In regards to web metrics, Novo suggests a very interesting model. It seems rather straightforward. In order to calculate the ROI of push campaigns where information is gathered through a company's website, especially where the campaigns are complex, Novo suggests that we might examine the revenue over any given period divided by the number of, let's say, unique visitors to the company website to determine how much each unique visitor is "worth". For example, if my revenues over one week are $1000, and I have had 100 unique visitors to my site, then by this calculation, each unique visitor is worth $100 to me.

I think this is a useful calculation, but I'm not sure I'm satisfied with assuming that my revenue is directly related to the number of uniques to my site. I think there are too many factors at play for this to be an accurate measurement. Still, I think that demonstrating the relationship between increases in uniques and increases in revenue are definitely worth looking into. If these were plotted in a graph over several months, or preferably, over several years, this would yield a benchmark for the ideal number of unique visitors to help stimulate revenue. I find this intriguing. I think this might be the case for a number of different methods of measurement - they are incomplete on their own, but taken with other relevant metrics they become more useful.

In fact, the more I come to understand about measuring the effectiveness of marketing activity, the more I believe that any marketer worth her salt needs to create a system of interconnected metrics to attempt to show progress towards company goals. Granted, this picture will always be incomplete because we cannot measure absolutely every effect for want of time, however if we choose a variety of the most important metrics, we will surely arrive at a more complete picture... and that complete picture may just save our marketing budgets (or our jobs), and I am convinced will absolutely allow us to speak from a stronger position when the big bosses want to see measurable results.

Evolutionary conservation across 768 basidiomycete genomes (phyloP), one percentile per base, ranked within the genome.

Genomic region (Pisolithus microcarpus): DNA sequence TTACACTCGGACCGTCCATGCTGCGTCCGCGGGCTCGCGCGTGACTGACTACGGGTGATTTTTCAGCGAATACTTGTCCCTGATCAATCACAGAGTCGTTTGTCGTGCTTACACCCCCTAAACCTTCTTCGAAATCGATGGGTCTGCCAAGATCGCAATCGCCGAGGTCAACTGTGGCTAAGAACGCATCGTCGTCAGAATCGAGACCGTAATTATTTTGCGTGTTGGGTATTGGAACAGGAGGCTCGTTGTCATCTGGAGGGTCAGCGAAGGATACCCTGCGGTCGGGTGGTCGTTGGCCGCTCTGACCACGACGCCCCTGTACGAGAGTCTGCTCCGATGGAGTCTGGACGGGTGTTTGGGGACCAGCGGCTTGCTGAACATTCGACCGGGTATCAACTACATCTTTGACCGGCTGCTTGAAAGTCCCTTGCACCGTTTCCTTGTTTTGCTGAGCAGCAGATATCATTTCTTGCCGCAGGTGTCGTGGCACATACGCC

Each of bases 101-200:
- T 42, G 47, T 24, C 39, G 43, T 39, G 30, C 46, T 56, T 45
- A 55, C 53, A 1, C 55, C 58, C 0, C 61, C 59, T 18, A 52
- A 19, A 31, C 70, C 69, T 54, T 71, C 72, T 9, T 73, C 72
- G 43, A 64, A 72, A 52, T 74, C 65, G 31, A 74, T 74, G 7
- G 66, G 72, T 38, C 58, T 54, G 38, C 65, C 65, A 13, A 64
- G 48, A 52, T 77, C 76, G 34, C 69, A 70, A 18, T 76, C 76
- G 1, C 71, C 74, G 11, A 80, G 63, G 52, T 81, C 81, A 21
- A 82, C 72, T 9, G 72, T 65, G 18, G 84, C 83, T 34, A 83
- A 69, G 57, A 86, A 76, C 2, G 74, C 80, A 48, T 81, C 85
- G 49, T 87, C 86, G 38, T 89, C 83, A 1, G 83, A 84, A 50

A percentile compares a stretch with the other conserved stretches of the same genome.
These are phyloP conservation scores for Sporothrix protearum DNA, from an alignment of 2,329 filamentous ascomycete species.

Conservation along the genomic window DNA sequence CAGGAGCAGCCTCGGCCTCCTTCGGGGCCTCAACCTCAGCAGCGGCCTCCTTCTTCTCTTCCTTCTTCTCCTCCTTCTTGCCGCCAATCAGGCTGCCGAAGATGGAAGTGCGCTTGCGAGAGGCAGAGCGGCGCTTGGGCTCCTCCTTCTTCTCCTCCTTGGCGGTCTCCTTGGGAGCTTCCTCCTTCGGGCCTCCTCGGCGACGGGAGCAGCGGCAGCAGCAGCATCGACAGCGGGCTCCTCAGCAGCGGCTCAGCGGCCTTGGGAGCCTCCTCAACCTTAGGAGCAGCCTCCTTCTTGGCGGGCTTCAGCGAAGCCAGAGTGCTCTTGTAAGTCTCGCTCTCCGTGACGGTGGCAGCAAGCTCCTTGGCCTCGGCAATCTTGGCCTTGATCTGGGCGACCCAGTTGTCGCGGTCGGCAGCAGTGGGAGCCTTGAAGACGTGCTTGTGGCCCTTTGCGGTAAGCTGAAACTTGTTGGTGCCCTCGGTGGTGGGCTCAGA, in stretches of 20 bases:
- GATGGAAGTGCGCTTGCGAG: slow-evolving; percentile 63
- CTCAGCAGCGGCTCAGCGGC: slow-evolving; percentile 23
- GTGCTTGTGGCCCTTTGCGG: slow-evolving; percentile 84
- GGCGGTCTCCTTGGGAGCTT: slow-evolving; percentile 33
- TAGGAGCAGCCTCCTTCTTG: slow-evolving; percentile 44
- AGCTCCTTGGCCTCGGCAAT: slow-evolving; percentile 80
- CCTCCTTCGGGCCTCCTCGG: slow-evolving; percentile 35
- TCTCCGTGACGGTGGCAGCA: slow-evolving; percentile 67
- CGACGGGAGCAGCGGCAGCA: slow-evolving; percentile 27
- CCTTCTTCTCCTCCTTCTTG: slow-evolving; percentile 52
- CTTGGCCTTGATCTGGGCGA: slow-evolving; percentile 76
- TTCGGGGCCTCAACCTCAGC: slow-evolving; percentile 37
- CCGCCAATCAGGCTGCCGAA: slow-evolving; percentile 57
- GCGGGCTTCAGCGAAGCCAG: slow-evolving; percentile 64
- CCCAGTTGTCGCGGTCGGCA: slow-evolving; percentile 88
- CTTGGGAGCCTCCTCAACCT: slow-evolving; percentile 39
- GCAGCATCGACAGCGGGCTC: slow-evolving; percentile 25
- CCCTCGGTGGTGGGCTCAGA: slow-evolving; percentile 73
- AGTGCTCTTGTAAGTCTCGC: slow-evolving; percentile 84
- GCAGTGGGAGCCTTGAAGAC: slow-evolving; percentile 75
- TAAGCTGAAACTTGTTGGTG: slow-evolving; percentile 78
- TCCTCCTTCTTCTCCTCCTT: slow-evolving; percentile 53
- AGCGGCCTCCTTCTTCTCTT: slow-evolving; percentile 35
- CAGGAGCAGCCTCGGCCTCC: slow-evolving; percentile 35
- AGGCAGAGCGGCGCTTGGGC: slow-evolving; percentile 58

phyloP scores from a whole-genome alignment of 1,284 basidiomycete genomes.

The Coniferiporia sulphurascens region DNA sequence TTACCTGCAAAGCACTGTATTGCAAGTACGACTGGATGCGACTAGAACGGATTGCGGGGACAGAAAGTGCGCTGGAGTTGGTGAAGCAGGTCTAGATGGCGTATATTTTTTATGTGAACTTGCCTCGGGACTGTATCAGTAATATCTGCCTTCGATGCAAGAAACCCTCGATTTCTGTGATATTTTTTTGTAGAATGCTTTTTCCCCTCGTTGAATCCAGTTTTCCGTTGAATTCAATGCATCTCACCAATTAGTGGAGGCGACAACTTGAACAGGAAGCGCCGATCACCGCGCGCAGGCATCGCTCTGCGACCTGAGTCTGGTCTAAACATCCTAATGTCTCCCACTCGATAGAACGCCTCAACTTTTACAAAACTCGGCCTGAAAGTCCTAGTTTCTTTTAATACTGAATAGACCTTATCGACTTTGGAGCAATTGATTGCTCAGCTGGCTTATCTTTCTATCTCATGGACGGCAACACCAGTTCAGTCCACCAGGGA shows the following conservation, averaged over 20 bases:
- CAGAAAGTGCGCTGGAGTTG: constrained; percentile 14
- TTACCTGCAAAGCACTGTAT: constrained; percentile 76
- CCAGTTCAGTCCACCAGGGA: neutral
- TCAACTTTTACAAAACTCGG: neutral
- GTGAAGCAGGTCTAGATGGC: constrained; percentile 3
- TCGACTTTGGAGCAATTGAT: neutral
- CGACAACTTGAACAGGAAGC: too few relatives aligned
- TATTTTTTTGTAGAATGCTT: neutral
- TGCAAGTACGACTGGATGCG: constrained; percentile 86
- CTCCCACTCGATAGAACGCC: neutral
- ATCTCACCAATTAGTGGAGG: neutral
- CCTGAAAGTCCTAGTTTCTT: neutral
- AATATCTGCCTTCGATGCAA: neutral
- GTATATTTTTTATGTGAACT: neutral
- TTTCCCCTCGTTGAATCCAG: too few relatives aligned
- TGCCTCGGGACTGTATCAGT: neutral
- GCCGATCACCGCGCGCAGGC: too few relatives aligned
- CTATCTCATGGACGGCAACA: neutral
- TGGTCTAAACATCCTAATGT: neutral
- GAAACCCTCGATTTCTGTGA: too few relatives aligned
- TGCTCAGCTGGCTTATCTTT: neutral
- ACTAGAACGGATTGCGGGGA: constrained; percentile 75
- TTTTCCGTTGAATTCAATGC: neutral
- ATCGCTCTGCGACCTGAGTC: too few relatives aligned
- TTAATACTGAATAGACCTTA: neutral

Friday, December 19, 2008

The Quest Continues: Finding Ways to Measure the Effectiveness of Social Media

Once again in my search for concrete metrics for the measurement of participation in the social media sphere, I've come across some interesting material that touches on the subject just enough to whet my appetite, but not really give me any foundation for building a strong business case for a social media campaign. Perhaps I've spent too much time with CFO's and bottom-line focused CEO's; I still believe that if you can't figure out how much money your efforts are generating, why would you participate at all?